Filmed on 25 March 2010 and printed in Bull Spec #2, the video is finally posted. Enjoy:
So. Thanks to Dan’s excellent job of completely taking over poetry, and Melinda’s amazing job of completely taking over advertising, I’ve had a few moments to actually think about what else needs doing around here. While that list is long, long, long, I’m ready to start the process of “filling out” the Bull Spec staff. Two right off the top which are big needs are Art Director and Digital Editions Editor. More after the jump.
What do I see an Art Director doing? Primarily: Taking a budget from me and getting cover art and story illustration. If it is someone who wants to get more hands-on with the layout (internal and/or cover), fonts, overall design, we can definitely talk. On the going deeper front, getting away from Scribus isn’t really an option (so that worst case I can take what’s there and work), so if you are married to Adobe it just probably won’t work out for us. But someone who can speak the language of artists and has an eye for covers and illustration… I need it. It’s not something I feel very good at, and I didn’t do nearly the job I wanted to do on it in issue #4 — too many stories left without illustrations. Somebody with a strong vision, even a complete redesign of what Bull Spec looks like for year 2, I’d like to talk.
What do I see a Digital Editions Editor doing? Taking the Scribus file (which has the final copy edits for text) and accompanying art for the issue and producing functional ePub and Kindle and similar versions, and uploading them to the various e-bookstores. It’s something I’ve needed to do since issue #1, and as more and more people are reading on their iPads, Nooks, Kindles, and other devices, the ship is about to sail without Bull Spec on board. This one is definitely more grunt work level, with none of the more fun “spend Sam’s money on art!” or cachet of the first item. I get that. Definitely can work out some kind of revenue sharing here, plus some small flat fee per issue, etc. Update: since I’ve been asked, ideally it would be somebody who’s already experienced in formatting for Smashwords, Kindle, Nook, etc. Or at least somebody with more time to play around with Sigil ePub authoring than I have!
On the horizon is a Podcast Director but the above are higher priority for me, and before I can take on getting any other projects off the ground, I need to either find people who want to help out with the above, or embrace doing it myself. Time will tell! If you are interested in the above, or know somebody I should beg, please let me know at sam at bullspec dot com. An incredibly, incredibly strong preference (if not outright requirement) for local folks.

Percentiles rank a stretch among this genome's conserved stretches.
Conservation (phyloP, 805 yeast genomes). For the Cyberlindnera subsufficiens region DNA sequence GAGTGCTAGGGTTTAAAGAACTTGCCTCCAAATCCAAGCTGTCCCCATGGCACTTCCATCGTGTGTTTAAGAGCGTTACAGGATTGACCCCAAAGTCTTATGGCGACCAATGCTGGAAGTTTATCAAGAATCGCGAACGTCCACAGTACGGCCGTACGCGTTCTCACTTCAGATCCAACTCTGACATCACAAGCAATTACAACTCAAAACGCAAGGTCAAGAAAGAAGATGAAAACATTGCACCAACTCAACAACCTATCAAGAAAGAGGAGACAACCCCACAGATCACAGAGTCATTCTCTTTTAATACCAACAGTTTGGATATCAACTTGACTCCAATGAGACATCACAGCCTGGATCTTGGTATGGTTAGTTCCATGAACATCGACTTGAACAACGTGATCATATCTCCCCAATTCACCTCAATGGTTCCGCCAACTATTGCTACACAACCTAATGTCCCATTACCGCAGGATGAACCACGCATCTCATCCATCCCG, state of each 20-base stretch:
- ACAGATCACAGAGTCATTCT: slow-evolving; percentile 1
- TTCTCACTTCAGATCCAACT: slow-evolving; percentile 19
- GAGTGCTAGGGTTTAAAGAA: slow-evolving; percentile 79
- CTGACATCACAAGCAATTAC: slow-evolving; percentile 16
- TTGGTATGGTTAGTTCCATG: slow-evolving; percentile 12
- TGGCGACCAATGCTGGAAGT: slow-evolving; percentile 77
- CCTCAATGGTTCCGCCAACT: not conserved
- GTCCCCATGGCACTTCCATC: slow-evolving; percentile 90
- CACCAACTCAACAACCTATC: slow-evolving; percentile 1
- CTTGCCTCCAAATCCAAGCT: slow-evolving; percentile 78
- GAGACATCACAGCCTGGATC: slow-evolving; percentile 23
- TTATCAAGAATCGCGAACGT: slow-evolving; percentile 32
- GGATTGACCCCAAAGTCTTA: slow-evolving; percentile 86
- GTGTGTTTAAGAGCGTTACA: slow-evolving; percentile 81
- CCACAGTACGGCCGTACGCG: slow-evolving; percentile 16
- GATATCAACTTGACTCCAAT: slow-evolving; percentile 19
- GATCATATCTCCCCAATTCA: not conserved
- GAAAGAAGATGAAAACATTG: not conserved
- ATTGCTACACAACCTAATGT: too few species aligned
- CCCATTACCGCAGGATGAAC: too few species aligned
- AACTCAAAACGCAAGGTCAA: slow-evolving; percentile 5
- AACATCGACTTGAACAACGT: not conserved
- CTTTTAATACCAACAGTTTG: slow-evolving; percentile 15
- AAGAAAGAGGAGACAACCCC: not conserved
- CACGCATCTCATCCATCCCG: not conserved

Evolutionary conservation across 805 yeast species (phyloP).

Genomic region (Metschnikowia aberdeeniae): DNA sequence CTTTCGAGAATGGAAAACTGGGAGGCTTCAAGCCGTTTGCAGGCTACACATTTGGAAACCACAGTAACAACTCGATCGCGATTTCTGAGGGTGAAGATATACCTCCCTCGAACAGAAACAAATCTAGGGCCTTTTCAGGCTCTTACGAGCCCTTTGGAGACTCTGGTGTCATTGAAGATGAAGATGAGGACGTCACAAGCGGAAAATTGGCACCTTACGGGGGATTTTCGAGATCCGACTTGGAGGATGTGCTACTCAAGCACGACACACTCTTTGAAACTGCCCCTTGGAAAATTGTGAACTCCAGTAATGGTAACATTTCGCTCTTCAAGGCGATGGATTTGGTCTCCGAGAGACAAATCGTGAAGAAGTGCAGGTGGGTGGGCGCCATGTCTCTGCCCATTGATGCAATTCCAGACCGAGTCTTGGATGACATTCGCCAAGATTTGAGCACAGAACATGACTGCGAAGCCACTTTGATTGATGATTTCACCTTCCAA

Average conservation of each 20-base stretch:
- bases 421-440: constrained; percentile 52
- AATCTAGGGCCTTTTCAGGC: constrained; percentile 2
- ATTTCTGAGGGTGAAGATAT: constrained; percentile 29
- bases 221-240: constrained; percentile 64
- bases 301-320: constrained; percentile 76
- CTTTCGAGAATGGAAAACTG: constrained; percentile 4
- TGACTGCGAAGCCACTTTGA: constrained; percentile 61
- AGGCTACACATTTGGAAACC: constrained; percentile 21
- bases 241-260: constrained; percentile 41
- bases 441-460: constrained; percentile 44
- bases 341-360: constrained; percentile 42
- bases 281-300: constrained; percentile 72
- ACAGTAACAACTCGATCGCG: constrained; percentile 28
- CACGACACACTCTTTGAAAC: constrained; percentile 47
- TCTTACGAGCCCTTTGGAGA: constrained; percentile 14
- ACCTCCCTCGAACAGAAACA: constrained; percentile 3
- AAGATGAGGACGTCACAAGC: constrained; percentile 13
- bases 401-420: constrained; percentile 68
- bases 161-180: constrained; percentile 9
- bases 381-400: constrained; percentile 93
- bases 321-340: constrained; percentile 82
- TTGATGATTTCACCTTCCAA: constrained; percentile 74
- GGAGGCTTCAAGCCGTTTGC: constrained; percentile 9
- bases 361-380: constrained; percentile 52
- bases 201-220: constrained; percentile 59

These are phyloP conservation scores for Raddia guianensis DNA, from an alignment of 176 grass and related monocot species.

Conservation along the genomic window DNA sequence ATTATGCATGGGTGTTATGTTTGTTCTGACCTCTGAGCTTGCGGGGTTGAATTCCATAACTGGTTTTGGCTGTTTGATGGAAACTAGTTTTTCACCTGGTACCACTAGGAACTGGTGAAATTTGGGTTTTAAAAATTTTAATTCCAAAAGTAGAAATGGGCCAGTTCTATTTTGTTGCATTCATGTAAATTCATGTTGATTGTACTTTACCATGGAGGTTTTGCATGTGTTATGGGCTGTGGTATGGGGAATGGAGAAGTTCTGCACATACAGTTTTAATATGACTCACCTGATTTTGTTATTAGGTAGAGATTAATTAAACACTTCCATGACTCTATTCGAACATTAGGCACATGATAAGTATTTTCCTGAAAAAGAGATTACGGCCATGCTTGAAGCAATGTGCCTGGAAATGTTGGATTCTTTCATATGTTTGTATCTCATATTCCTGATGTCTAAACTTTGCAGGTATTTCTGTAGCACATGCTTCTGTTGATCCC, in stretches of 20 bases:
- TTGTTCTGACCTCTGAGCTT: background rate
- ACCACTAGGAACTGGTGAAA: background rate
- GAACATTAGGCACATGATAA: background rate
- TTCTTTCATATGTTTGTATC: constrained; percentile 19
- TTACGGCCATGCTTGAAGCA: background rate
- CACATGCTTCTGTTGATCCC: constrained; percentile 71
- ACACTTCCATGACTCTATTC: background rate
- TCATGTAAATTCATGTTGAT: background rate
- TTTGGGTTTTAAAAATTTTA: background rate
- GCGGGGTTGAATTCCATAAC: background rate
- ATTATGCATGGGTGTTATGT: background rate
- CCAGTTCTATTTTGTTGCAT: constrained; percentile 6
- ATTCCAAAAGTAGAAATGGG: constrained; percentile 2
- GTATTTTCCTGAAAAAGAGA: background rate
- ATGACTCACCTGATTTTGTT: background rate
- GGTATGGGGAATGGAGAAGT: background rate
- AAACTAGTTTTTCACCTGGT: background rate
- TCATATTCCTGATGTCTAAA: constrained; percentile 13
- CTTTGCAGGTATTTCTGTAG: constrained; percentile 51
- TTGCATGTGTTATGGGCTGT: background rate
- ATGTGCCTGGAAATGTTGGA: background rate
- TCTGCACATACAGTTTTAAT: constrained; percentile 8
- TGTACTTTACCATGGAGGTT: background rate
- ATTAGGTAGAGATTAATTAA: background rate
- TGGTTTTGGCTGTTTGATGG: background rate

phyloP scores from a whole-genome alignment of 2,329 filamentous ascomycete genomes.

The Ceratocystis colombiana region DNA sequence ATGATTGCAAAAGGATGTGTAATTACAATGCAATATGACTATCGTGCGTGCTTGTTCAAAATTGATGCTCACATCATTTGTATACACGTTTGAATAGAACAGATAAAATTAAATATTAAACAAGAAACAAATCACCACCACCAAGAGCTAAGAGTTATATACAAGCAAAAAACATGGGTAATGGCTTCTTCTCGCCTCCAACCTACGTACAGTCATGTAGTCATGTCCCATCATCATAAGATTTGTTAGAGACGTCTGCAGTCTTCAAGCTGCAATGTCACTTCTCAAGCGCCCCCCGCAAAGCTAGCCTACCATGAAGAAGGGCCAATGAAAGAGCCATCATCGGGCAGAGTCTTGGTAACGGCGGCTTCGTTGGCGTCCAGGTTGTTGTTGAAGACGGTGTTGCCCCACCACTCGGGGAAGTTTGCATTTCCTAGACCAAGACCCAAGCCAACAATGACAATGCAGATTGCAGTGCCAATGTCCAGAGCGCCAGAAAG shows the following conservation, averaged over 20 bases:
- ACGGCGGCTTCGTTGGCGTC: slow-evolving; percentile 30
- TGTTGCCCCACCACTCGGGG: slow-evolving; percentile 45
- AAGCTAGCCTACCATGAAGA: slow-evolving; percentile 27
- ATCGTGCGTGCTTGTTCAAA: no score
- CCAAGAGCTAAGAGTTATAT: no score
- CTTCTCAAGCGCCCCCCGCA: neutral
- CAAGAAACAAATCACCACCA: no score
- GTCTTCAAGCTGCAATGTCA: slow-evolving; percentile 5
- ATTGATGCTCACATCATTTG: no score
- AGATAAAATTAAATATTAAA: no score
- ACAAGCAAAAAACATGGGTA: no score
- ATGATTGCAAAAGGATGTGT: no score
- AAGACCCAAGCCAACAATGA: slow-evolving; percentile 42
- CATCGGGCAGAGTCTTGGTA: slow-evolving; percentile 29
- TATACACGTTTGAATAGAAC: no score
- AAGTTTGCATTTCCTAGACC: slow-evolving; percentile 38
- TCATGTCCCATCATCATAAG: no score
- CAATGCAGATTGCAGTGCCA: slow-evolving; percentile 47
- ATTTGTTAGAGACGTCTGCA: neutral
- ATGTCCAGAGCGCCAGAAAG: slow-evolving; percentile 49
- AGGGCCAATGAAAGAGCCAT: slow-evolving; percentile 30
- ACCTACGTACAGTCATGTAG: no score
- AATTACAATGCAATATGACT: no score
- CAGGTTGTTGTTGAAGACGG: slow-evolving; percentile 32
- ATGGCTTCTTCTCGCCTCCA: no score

“Imagine two vast armies separated by a plain. Gryphons. Dragons. Mech walkers. Knights. Wizards. Rows of muskets. Rows of laser rifles. Rows of cannons. Velociraptors. Robots. Chariots. Hovercraft. Between these armies stand two teens. Siblings. A brother and sister. They hold outstretched hands, stretching out their other hands toward the armies, willing them to stop…”
So. I’ve wanted to figure out some way to help send a young writer in the area to the incredibly awesome Shared Worlds summer writing camp for teens at South Carolina’s Wofford College for a while. Next summer’s (2011’s) program is scheduled for 17-30 July, with (among others) instructors Jeff and Ann VanderMeer, Nnedi Okorafor, Will Hindmarch, &c. Yeah, wow! You can read about Jeff’s thoughts on teaching there via Matt Staggs at Suvudu. Yeah, wow! While it’ll take further fundraising to make it all the way, it’s time to get things started, as registration is already open.
What: A flash fiction contest for area teens, with stories inspired (in part, very loosely, or not at all!) by the opening paragraph in this post, on the theme of: teen siblings trying to stop a war. Magic. Technology. Either/Or/Neither. Fearlessness. Hope?
Errata: Stories must be at least 500 words and at most 1000 words, not including the title. (Stories may also be untitled, that’s fine.) One story entry per person. Stories must not have been previously published.
Eligibility: Residents of the Triangle area of North Carolina who this coming summer (2011) will be rising 8th graders through rising 12th graders. So, currently in 7th grade through 11th grade.
Prize: $50, publication in Bull Spec #5 (around late March, 2011), and a contributor copy of the issue. Further, if the winner is accepted to the Shared Worlds program, a partial scholarship ($200) will be provided along with fundraising efforts to get as close to the full tuition ($2000) as possible.
Note: You don’t actually have to want to (or be able to, you may have summer plans already, etc.) go to Shared Worlds to enter and win the $50 and publication. The age/grade requirement above still stands, however.
Judges: The judge for the contest will be award-winning editor Ann VanderMeer. YEAH, WOW!
Runners-Up: Outstanding runners-up, if any, will be mentioned by name and title of their submission.
How: E-mail your story either in the body of the e-mail or as an attachment, whatever, to [contests at bullspec dot com]. Please include your legal name, the name under which you want the story mentioned or published (if different), your mailing address, and your age and current grade level at which school, or if homeschooled or unschooled. Please use the following subject line: TEEN CONTEST ENTRY: <Insert Your Name Here>.
When: Deadline for entries is high noon EST, Friday, 25 February 2011. So you’ve got a little less than six weeks. Winner and runners up (if any) will be announced by high noon EST, Friday, 11 March 2011. Update: If this deadline is looming a little too largely and you are working on a story, please let us know and ask for an extension.
Other: Please, spread the word! Libraries, high schools, middle schools, etc. If you’ve got questions, drop me a line at [sam at bullspec dot com].
Mark Watson recently reviewed Bull Spec #3 in Best SF and had some nice things to say, along with introducing me to some British zine terminology like “sides” rather than the pedestrian “pages”, and says, “There’s a lot in the magaze to like.” Thanks, Mark!